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  22. Ethical particularism and patterns.Frank Jackson, Philip Pettit & Michael Smith - 2000 - In Brad Hooker & Margaret Olivia Little (eds.), Moral Particularism. Oxford University Press. pp. 79--99.
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  23. Structural explanation in social theory.Frank Jackson & Philip Pettit - 1992 - In K. Lennon & D. Charles (eds.), Reduction, Explanation, and Realism. Oxford University Press. pp. 97--131.
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  24. Normativity in Action: How to Explain the Knobe Effect and its Relatives.Frank Hindriks - 2014 - Mind and Language 29 (1):51-72.
    Intuitions about intentional action have turned out to be sensitive to normative factors: most people say that an indifferent agent brings about an effect of her action intentionally when it is harmful, but unintentionally when it is beneficial. Joshua Knobe explains this asymmetry, which is known as ‘the Knobe effect’, in terms of the moral valence of the effect, arguing that this explanation generalizes to other asymmetries concerning notions as diverse as deciding and being free. I present an alternative explanation (...)
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  25. The problem of insignificant hands.Frank Hindriks - 2022 - Philosophical Studies 179 (3):1-26.
    Many morally significant outcomes can be brought about only if several individuals contribute to them. However, individual contributions to collective outcomes often fail to have morally significant effects on their own. Some have concluded from this that it is permissible to do nothing. What I call ‘the problem of insignificant hands’ is the challenge of determining whether and when people are obligated to contribute. For this to be the case, I argue, the prospect of helping to bring about the outcome (...)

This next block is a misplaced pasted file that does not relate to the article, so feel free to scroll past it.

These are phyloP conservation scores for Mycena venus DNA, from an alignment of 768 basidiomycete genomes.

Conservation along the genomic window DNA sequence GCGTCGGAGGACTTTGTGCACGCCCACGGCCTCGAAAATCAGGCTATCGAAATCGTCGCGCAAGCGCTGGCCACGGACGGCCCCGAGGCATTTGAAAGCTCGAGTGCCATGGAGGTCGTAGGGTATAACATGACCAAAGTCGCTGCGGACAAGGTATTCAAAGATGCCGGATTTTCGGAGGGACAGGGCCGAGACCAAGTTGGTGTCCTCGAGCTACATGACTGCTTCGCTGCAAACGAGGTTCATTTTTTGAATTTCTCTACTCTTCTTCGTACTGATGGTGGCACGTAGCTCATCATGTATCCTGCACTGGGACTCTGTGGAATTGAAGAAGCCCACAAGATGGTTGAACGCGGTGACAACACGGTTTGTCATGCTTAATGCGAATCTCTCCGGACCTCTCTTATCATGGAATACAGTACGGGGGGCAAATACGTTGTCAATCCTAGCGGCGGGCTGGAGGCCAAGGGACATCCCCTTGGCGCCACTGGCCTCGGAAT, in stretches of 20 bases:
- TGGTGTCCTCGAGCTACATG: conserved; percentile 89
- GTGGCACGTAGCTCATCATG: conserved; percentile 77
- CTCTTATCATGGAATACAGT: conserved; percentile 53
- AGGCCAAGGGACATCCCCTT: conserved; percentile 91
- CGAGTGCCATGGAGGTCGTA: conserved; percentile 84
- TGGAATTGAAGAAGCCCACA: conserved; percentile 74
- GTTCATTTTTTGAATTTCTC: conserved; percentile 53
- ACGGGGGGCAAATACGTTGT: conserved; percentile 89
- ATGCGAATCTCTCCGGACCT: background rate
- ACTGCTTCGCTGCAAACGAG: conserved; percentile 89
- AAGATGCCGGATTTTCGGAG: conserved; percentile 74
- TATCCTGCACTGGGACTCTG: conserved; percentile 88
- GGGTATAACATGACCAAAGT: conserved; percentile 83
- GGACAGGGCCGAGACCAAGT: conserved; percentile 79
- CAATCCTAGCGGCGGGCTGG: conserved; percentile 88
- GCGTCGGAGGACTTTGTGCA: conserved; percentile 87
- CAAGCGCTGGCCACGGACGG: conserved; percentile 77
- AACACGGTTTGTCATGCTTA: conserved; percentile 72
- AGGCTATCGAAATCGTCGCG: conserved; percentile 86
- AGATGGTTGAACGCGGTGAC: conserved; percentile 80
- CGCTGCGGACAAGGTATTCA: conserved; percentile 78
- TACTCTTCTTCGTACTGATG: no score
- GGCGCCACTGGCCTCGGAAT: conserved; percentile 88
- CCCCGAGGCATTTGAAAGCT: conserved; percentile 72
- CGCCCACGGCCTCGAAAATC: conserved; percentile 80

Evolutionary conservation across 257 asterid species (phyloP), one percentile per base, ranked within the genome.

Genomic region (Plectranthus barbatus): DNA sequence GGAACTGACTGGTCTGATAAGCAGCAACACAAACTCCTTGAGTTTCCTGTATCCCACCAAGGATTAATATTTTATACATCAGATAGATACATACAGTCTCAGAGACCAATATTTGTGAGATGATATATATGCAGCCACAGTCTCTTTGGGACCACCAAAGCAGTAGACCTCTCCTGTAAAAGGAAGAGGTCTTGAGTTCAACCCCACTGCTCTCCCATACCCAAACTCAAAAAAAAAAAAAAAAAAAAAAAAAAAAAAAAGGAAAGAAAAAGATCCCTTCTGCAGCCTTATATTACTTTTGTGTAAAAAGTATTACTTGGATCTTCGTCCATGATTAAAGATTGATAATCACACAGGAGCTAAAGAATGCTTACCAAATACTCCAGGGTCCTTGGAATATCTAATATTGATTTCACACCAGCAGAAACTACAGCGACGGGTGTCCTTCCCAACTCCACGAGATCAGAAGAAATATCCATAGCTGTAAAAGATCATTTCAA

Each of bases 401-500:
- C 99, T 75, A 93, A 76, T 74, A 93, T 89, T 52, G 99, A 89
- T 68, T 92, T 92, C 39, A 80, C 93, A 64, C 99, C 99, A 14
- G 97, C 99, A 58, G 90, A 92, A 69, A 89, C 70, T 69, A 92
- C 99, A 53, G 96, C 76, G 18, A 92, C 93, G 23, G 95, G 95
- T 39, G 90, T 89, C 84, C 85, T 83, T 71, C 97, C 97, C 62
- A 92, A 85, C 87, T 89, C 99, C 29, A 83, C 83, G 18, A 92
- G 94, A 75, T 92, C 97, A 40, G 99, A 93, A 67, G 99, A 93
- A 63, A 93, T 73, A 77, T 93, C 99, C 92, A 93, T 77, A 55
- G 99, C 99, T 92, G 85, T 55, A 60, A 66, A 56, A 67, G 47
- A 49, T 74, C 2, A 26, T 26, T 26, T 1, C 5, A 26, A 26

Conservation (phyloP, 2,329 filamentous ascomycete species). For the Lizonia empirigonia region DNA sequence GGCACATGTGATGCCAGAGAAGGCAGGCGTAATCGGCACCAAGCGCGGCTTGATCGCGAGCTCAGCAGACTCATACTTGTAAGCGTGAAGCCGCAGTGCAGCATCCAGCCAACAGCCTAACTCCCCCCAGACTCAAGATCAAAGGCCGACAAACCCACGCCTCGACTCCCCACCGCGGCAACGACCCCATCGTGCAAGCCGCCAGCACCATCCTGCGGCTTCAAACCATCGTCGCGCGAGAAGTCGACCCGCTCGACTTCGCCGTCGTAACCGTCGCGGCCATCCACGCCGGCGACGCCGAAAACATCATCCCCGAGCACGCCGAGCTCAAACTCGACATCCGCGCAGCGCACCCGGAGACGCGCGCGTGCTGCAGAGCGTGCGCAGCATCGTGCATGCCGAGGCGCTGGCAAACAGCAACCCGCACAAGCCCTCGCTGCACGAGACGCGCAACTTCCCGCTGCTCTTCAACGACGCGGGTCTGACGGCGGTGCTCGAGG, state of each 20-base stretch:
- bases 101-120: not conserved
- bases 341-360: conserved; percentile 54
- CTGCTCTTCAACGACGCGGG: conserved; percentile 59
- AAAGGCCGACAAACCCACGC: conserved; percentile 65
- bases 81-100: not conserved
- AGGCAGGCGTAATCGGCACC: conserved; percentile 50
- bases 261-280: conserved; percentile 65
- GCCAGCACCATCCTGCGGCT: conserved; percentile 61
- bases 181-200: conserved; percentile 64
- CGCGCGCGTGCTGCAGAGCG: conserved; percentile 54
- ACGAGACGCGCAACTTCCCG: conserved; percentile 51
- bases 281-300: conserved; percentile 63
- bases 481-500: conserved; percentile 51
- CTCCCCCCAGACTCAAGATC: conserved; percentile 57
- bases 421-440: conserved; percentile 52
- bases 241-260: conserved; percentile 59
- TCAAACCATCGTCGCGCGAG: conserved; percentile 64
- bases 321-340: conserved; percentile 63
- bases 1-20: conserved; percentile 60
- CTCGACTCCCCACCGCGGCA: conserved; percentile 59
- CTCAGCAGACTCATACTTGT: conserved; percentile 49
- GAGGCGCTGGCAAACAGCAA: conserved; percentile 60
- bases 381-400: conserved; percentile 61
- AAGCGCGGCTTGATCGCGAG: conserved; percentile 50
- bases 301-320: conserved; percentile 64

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  26. Institutions and their strength.Frank Hindriks - 2022 - Economics and Philosophy 38 (3):354-371.
    Institutions can be strong or weak. But what does this mean? Equilibrium theories equate institutions with behavioural regularities. In contrast, rule theories explicate them in terms of a standard that people are supposed to meet. I propose that, when an institution is weak, a discrepancy exists between the regularity and the standard or rule. To capture this discrepancy, I present a hybrid theory, the Rules-and-Equilibria Theory. According to this theory, institutions are rule-governed behavioural regularities. The Rules-and-Equilibria Theory provides the basis (...)
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  27. Is Epistemic Anxiety an Intellectual Virtue?Frank Cabrera - 2021 - Synthese (5-6):1-25.
    In this paper, I discuss the ways in which epistemic anxiety promotes well-being, specifically by examining the positive contributions that feelings of epistemic anxiety make toward intellectually virtuous inquiry. While the prospects for connecting the concept of epistemic anxiety to the two most prominent accounts of intellectual virtue, i.e., “virtue-reliabilism” and “virtue-responsibilism”, are promising, I primarily focus on whether the capacity for epistemic anxiety counts as an intellectual virtue in the reliabilist sense. As I argue, there is a close yet (...)